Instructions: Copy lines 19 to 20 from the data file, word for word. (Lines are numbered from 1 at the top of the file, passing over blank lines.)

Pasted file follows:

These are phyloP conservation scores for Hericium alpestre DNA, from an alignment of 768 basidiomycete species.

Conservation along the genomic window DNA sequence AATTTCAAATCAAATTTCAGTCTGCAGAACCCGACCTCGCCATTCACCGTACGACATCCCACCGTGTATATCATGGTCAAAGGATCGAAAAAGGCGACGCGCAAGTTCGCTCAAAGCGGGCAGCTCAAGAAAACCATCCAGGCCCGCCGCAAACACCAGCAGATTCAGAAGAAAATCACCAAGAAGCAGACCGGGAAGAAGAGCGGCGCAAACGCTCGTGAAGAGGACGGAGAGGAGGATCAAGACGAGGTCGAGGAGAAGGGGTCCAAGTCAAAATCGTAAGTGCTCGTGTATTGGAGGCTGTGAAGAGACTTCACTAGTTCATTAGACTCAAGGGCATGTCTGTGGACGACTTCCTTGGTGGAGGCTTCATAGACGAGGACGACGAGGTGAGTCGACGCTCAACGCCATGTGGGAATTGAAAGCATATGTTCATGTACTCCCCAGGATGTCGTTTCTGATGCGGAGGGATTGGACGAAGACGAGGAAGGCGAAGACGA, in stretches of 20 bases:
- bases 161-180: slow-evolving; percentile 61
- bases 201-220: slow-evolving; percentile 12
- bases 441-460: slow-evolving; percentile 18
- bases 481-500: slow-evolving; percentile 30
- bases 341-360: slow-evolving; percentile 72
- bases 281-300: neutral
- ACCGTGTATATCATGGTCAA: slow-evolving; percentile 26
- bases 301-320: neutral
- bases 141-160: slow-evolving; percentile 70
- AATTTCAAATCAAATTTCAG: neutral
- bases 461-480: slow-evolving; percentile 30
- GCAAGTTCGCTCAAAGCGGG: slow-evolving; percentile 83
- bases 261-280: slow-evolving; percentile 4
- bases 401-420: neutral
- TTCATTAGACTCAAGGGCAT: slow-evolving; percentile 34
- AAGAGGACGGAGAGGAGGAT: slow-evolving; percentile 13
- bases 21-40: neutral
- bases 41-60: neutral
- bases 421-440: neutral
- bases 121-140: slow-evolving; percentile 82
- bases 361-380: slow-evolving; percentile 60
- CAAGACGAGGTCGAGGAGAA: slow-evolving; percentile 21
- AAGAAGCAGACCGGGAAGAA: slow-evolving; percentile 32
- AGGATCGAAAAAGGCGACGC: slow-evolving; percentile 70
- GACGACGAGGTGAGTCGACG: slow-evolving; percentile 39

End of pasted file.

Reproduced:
- bases 21-40: neutral
- bases 41-60: neutral